A registered trade mark is often the most valuable asset of any business. It represents a significant part of the goodwill and reputation of the business in the market.
A trade mark is often registered when a business is still young and growing. At that time, there are many issues a business owner must consider. One of the issues that is usually overlooked is creating a business structure that effectively protects IP assets, including the trade mark. This often results in trade marks being registered in the name of the trading entity.
Ideally, ownership of a trade mark should be quarantined from the trading entity. This is because in the event of a legal claim against the trading entity, the trade mark would be treated like any other asset. A liquidator or administrator could be forced to sell the trade mark to meet the company’s obligations.
One common way to quarantine a trade mark is for it to be held in the name of a holding company, and for that company to licence the trade mark to the trading entity. While, the ownership and control of both entities is usually the same, most of the risk is borne by the trading entity.
However, the transfer of trade marks from one entity to another can sometimes have unpleasant tax consequences. In particular, the transfer of a trade mark can generate capital gains tax liability. If the trade mark has significant goodwill and reputation, this liability can be significant.
Fortunately, for many businesses, effective tax planning may allow for a restructure of IP assets within a business without generating capital gains tax liability.
There are potentially three groups of tax concessions that could apply to the restructure of IP assets: small business capital gains tax concessions, rollovers and the new small business restructure roll-over.
Each concession has very specific requirements and negotiating the complex legislation to determine what concession is best suited to a specific rollover can be a challenge to business owners and their accountants.
Small business capital gains tax (CGT) concessions
The small business CGT concessions are only applicable if the annual turnover (under $2 million) or net asset value (under $6 million) thresholds of the business are satisfied. These concessions are also only available to non-depreciating assets such as trade-marks and do not apply to IP assets that are depreciating assets for income tax purposes such as patents, registered designs and copyright.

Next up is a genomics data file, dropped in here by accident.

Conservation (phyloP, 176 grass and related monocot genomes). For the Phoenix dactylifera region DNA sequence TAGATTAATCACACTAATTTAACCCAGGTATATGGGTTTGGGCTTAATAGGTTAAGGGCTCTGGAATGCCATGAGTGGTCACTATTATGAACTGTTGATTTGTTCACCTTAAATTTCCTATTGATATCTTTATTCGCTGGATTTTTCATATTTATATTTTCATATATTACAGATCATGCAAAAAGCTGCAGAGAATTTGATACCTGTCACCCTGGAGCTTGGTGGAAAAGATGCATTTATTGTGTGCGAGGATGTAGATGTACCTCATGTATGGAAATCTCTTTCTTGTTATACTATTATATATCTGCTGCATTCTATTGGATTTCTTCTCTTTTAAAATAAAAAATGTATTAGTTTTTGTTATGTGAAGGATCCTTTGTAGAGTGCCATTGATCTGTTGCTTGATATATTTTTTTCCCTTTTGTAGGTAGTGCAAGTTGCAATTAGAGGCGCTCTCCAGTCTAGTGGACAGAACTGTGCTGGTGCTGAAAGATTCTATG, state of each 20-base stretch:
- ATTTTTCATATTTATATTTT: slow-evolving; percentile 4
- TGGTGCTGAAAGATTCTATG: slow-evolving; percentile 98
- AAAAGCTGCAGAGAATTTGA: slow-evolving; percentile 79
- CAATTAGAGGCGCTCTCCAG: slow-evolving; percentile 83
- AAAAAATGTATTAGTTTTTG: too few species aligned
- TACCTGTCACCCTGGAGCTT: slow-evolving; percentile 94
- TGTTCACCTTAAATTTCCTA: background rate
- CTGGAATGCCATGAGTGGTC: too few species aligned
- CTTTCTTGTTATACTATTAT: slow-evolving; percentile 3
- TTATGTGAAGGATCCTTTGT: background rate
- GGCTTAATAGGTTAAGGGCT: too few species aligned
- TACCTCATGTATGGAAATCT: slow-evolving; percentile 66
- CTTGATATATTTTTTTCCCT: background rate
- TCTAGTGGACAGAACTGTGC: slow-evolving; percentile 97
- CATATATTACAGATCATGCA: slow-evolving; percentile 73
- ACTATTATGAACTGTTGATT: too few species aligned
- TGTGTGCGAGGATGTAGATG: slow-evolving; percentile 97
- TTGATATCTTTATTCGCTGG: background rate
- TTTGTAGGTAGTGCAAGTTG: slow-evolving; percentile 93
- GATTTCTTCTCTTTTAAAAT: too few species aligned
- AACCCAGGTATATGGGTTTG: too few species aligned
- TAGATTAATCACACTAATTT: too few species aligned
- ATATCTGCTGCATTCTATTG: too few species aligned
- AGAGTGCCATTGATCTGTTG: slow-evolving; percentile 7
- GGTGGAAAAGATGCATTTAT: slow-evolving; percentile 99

There are 4 small business CGT concessions and careful analysis of the factual circumstances of the taxpayer and its asset profile will be required to determine which concession will provide the best tax outcome.
The second group of tax concessions are generally known as CGT “roll-overs”.
A roll-over is effectively a tax exemption that allows capital gains or losses to be disregarded.
No turnover or net asset value thresholds apply but each rollover has specific conditions. The roll-overs include roll-over of an asset from an individual or trust to company or of a partnership interest to a company.
The most important practical requirement is that the taxpayer seeking the roll-over must be the entity or person that receives the shares in the company as part of the transaction. As such, a rollover will not allow restructuring of the ownership of the ultimate underlying equity in the business.
Another roll-over is a company to company roll-over which generally entails creating a new holding company to acquire all of the shares in an existing company. Choosing between the available company to company roll-overs will depend on issues such as whether the company owns pre-capital gains tax assets or whether the ultimate shareholders in the holding company are to be identical to the existing shareholders in the target company.
The new small business restructure roll-over (“SBR”)
This rollover is for small businesses whose aggregate annual turnover is less than $2 million and is applicable from 1 July 2016. It was designed to improve access to the restructure roll-overs discussed above and to provide greater flexibility to business owners.
The capital gains tax roll-overs discussed above allow individuals and trusts to transfer CGT assets to companies but not the other way. The SBR allows assets to be transferred out of a company to a trust or individual, and also assets to be transferred from one trust to another trust. The restructure also enables a company to transfer assets to another company outside the income tax consolidations regime.
Which concession is the right one for my business?
Clearly, the concessions do not promote a one size fits all, but if a methodical approach is adopted, it will generally be possible to achieve the required commercial objectives without triggering undesirable tax outcomes. To achieve this, the actual tax consequences need to be considered on a case-by-case basis.
Please don’t hesitate to contact us if you have any questions on the above.